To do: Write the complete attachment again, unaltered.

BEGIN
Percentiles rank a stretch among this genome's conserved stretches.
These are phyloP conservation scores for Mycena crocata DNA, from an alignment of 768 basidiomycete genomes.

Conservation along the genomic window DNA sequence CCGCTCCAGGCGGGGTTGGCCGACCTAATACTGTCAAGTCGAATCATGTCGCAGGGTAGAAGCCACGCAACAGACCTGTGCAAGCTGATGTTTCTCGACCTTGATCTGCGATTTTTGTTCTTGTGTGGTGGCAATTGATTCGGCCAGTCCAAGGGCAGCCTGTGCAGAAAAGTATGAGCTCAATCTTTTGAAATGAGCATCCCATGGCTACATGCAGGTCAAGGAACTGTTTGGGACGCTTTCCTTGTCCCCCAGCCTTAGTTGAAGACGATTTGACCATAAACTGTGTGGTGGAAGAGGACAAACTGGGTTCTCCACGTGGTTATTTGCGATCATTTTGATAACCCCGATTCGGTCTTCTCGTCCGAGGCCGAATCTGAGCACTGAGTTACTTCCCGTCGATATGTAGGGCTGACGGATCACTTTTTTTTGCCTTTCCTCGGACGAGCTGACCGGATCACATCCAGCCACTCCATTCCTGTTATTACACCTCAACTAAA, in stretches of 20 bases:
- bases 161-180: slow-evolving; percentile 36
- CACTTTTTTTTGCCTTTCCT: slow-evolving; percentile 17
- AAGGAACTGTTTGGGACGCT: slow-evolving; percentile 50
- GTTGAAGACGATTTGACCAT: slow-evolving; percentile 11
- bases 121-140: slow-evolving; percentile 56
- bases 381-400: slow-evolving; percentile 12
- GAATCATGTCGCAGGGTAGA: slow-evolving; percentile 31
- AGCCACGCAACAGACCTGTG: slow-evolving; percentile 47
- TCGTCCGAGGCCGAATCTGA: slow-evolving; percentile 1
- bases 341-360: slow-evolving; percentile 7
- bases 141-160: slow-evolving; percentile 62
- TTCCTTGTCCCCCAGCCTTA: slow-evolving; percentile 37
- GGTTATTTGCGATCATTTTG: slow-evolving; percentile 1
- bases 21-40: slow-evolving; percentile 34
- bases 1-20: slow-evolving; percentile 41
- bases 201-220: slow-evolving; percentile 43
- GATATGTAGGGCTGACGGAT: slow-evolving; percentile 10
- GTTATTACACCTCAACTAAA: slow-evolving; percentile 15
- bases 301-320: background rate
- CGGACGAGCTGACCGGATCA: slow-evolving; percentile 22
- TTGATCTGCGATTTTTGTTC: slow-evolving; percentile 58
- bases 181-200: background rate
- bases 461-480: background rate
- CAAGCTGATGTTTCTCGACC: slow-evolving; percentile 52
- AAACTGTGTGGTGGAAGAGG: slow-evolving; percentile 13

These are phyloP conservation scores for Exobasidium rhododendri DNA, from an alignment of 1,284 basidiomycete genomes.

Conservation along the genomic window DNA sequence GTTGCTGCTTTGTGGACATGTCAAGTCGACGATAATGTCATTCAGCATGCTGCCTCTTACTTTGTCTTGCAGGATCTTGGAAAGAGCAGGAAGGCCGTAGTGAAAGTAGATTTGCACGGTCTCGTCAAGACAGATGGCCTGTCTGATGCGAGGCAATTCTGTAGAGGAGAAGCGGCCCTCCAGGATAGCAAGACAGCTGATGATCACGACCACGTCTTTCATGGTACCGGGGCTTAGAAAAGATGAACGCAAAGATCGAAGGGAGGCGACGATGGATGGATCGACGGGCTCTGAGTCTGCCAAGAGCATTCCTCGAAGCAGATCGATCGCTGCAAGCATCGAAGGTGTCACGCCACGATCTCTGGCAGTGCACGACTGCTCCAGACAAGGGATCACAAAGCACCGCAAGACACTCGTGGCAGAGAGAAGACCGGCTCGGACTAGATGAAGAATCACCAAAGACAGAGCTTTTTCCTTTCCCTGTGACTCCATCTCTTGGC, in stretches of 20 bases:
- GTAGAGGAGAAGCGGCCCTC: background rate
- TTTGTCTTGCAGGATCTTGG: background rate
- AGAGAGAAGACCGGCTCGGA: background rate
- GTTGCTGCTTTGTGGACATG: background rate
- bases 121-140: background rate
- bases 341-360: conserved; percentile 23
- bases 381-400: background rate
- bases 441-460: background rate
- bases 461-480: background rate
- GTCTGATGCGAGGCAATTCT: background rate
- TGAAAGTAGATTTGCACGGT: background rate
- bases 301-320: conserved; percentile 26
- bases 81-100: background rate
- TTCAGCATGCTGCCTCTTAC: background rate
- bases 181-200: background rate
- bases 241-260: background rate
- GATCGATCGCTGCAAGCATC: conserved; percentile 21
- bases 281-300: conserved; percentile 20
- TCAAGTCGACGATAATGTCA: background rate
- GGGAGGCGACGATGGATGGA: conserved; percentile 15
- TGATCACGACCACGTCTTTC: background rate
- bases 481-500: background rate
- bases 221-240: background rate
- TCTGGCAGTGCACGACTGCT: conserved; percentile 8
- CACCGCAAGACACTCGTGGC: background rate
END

Percentiles rank a stretch among this genome's conserved stretches.
These are phyloP conservation scores for Mycena crocata DNA, from an alignment of 768 basidiomycete genomes.

Conservation along the genomic window DNA sequence CCGCTCCAGGCGGGGTTGGCCGACCTAATACTGTCAAGTCGAATCATGTCGCAGGGTAGAAGCCACGCAACAGACCTGTGCAAGCTGATGTTTCTCGACCTTGATCTGCGATTTTTGTTCTTGTGTGGTGGCAATTGATTCGGCCAGTCCAAGGGCAGCCTGTGCAGAAAAGTATGAGCTCAATCTTTTGAAATGAGCATCCCATGGCTACATGCAGGTCAAGGAACTGTTTGGGACGCTTTCCTTGTCCCCCAGCCTTAGTTGAAGACGATTTGACCATAAACTGTGTGGTGGAAGAGGACAAACTGGGTTCTCCACGTGGTTATTTGCGATCATTTTGATAACCCCGATTCGGTCTTCTCGTCCGAGGCCGAATCTGAGCACTGAGTTACTTCCCGTCGATATGTAGGGCTGACGGATCACTTTTTTTTGCCTTTCCTCGGACGAGCTGACCGGATCACATCCAGCCACTCCATTCCTGTTATTACACCTCAACTAAA, in stretches of 20 bases:
- bases 161-180: slow-evolving; percentile 36
- CACTTTTTTTTGCCTTTCCT: slow-evolving; percentile 17
- AAGGAACTGTTTGGGACGCT: slow-evolving; percentile 50
- GTTGAAGACGATTTGACCAT: slow-evolving; percentile 11
- bases 121-140: slow-evolving; percentile 56
- bases 381-400: slow-evolving; percentile 12
- GAATCATGTCGCAGGGTAGA: slow-evolving; percentile 31
- AGCCACGCAACAGACCTGTG: slow-evolving; percentile 47
- TCGTCCGAGGCCGAATCTGA: slow-evolving; percentile 1
- bases 341-360: slow-evolving; percentile 7
- bases 141-160: slow-evolving; percentile 62
- TTCCTTGTCCCCCAGCCTTA: slow-evolving; percentile 37
- GGTTATTTGCGATCATTTTG: slow-evolving; percentile 1
- bases 21-40: slow-evolving; percentile 34
- bases 1-20: slow-evolving; percentile 41
- bases 201-220: slow-evolving; percentile 43
- GATATGTAGGGCTGACGGAT: slow-evolving; percentile 10
- GTTATTACACCTCAACTAAA: slow-evolving; percentile 15
- bases 301-320: background rate
- CGGACGAGCTGACCGGATCA: slow-evolving; percentile 22
- TTGATCTGCGATTTTTGTTC: slow-evolving; percentile 58
- bases 181-200: background rate
- bases 461-480: background rate
- CAAGCTGATGTTTCTCGACC: slow-evolving; percentile 52
- AAACTGTGTGGTGGAAGAGG: slow-evolving; percentile 13

These are phyloP conservation scores for Exobasidium rhododendri DNA, from an alignment of 1,284 basidiomycete genomes.

Conservation along the genomic window DNA sequence GTTGCTGCTTTGTGGACATGTCAAGTCGACGATAATGTCATTCAGCATGCTGCCTCTTACTTTGTCTTGCAGGATCTTGGAAAGAGCAGGAAGGCCGTAGTGAAAGTAGATTTGCACGGTCTCGTCAAGACAGATGGCCTGTCTGATGCGAGGCAATTCTGTAGAGGAGAAGCGGCCCTCCAGGATAGCAAGACAGCTGATGATCACGACCACGTCTTTCATGGTACCGGGGCTTAGAAAAGATGAACGCAAAGATCGAAGGGAGGCGACGATGGATGGATCGACGGGCTCTGAGTCTGCCAAGAGCATTCCTCGAAGCAGATCGATCGCTGCAAGCATCGAAGGTGTCACGCCACGATCTCTGGCAGTGCACGACTGCTCCAGACAAGGGATCACAAAGCACCGCAAGACACTCGTGGCAGAGAGAAGACCGGCTCGGACTAGATGAAGAATCACCAAAGACAGAGCTTTTTCCTTTCCCTGTGACTCCATCTCTTGGC, in stretches of 20 bases:
- GTAGAGGAGAAGCGGCCCTC: background rate
- TTTGTCTTGCAGGATCTTGG: background rate
- AGAGAGAAGACCGGCTCGGA: background rate
- GTTGCTGCTTTGTGGACATG: background rate
- bases 121-140: background rate
- bases 341-360: conserved; percentile 23
- bases 381-400: background rate
- bases 441-460: background rate
- bases 461-480: background rate
- GTCTGATGCGAGGCAATTCT: background rate
- TGAAAGTAGATTTGCACGGT: background rate
- bases 301-320: conserved; percentile 26
- bases 81-100: background rate
- TTCAGCATGCTGCCTCTTAC: background rate
- bases 181-200: background rate
- bases 241-260: background rate
- GATCGATCGCTGCAAGCATC: conserved; percentile 21
- bases 281-300: conserved; percentile 20
- TCAAGTCGACGATAATGTCA: background rate
- GGGAGGCGACGATGGATGGA: conserved; percentile 15
- TGATCACGACCACGTCTTTC: background rate
- bases 481-500: background rate
- bases 221-240: background rate
- TCTGGCAGTGCACGACTGCT: conserved; percentile 8
- CACCGCAAGACACTCGTGGC: background rate